The row between the national government and governors over the Sh38 billion health equipment scheme has taken a new twist.
A day after declaring they would sign the deal, the county chiefs have written to the Ethics and Anti-Corruption Commission (EACC) to probe the deal.
In the letter dated June 10 and signed by the Council of Governors (CoG) Chairman Peter Munya (Meru), the governors want the anti-graft agency to investigate whether the Ministry of Health followed due process as provided for by the Public Finance Management Act.
"The purpose of this letter is to request your esteemed office to follow up on this issue and confirm all governance systems have been followed as provided by the law and that the contractual agreements meet economic and ethics rules and other laws as laid out in the Constitution," read part of the letter addressed to EACC Chief Executive Halakhe Waqo.
Noting they have been under pressure from the national government to sign the deal, Munya said investigations would ensure that governors were not held responsible for any misdeed related to the project.
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Earlier, Munya had told The Standard in a telephone interview that the council had written to the Office of the Auditor General to audit the entire process.
In his one page letter, Munya said the issue has generated a lot of media and public attention and that the national government has neglected to make available the main contact with contractors providing the equipment and other services for the project.
"The national government has, however, forwarded a Memorandum of Understanding (MoU) to each county to sign. Once they sign, the MoU becomes binding and effective," read the letter in part.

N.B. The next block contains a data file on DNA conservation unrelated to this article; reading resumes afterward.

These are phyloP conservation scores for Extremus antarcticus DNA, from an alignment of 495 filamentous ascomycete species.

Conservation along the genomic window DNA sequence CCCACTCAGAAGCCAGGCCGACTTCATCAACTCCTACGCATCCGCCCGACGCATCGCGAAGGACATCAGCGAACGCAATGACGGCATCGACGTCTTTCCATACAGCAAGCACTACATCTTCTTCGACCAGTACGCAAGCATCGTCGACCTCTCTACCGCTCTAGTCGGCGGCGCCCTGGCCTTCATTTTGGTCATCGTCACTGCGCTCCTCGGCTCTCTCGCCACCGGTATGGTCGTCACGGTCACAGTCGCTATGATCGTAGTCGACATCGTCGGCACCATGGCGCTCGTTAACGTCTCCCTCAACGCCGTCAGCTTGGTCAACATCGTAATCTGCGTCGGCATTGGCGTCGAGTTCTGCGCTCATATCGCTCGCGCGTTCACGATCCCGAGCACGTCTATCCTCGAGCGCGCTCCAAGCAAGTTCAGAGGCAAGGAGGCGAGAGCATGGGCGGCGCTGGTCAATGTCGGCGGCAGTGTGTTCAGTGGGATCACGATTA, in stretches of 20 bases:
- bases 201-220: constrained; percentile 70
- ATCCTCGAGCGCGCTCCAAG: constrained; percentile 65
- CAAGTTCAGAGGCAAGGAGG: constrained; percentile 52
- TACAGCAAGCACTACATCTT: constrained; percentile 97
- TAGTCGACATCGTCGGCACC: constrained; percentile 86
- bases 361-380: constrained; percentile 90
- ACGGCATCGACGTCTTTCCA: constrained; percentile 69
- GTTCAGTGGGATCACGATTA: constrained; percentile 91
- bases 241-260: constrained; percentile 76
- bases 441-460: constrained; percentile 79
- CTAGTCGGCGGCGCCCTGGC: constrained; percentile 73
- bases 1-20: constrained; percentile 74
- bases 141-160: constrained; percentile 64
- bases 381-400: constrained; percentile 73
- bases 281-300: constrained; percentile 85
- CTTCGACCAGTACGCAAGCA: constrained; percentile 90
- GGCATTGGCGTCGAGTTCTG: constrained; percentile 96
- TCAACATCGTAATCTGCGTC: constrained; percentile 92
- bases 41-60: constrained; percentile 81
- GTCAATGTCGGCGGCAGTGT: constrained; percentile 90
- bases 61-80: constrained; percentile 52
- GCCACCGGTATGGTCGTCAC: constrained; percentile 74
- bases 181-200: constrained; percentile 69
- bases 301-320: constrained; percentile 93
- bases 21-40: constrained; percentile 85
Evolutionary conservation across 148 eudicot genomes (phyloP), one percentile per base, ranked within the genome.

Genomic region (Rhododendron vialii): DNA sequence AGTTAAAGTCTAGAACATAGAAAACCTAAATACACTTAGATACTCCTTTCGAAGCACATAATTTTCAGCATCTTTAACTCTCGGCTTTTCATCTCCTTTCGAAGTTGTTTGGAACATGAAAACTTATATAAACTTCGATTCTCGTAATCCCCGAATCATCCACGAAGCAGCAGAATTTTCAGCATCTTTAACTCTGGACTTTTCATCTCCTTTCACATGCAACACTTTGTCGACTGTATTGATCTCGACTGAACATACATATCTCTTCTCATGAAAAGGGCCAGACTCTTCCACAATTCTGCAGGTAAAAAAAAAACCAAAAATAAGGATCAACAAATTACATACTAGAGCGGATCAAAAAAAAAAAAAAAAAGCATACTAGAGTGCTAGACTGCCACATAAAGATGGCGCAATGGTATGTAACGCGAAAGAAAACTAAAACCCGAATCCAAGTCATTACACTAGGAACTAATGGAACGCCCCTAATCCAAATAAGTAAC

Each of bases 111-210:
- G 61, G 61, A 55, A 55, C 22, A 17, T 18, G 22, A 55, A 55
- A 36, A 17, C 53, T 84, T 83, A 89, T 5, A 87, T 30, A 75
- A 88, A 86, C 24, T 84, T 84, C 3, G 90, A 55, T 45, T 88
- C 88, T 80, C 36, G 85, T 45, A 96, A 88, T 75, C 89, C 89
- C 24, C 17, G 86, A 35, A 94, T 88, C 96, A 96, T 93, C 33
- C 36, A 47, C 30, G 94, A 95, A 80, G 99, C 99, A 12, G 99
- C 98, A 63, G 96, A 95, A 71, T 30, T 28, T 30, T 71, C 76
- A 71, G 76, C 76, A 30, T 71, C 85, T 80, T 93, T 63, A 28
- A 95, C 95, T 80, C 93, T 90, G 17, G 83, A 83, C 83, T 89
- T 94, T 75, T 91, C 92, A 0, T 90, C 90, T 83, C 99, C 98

Munya noted that the MoU is similar for all the counties and the list of equipment is the same.
"The entire process has been undertaken by the Ministry of Health without consultation with the counties as required by law and governors have raised questions that the national government is yet to answer." He said.
Speaking on phone, Munya said governors were worried that the additional costs of maintaining and employing personnel to manage the equipment would impact on their budgets.
"Although the equipment are leased to counties through the national government for a period of seven years, we are not told how the deal was arrived at and other finer details," he said, adding that they decided to sign for the deal as a gesture of goodwill.
Munya claimed the national government is hiding something from counties, maintaining that there has to be openness in how the equipment is to be handled.
The governor said some counties already have the equipment they are being told to accept, prompting allegations that someone in the national government already benefited from the whole package.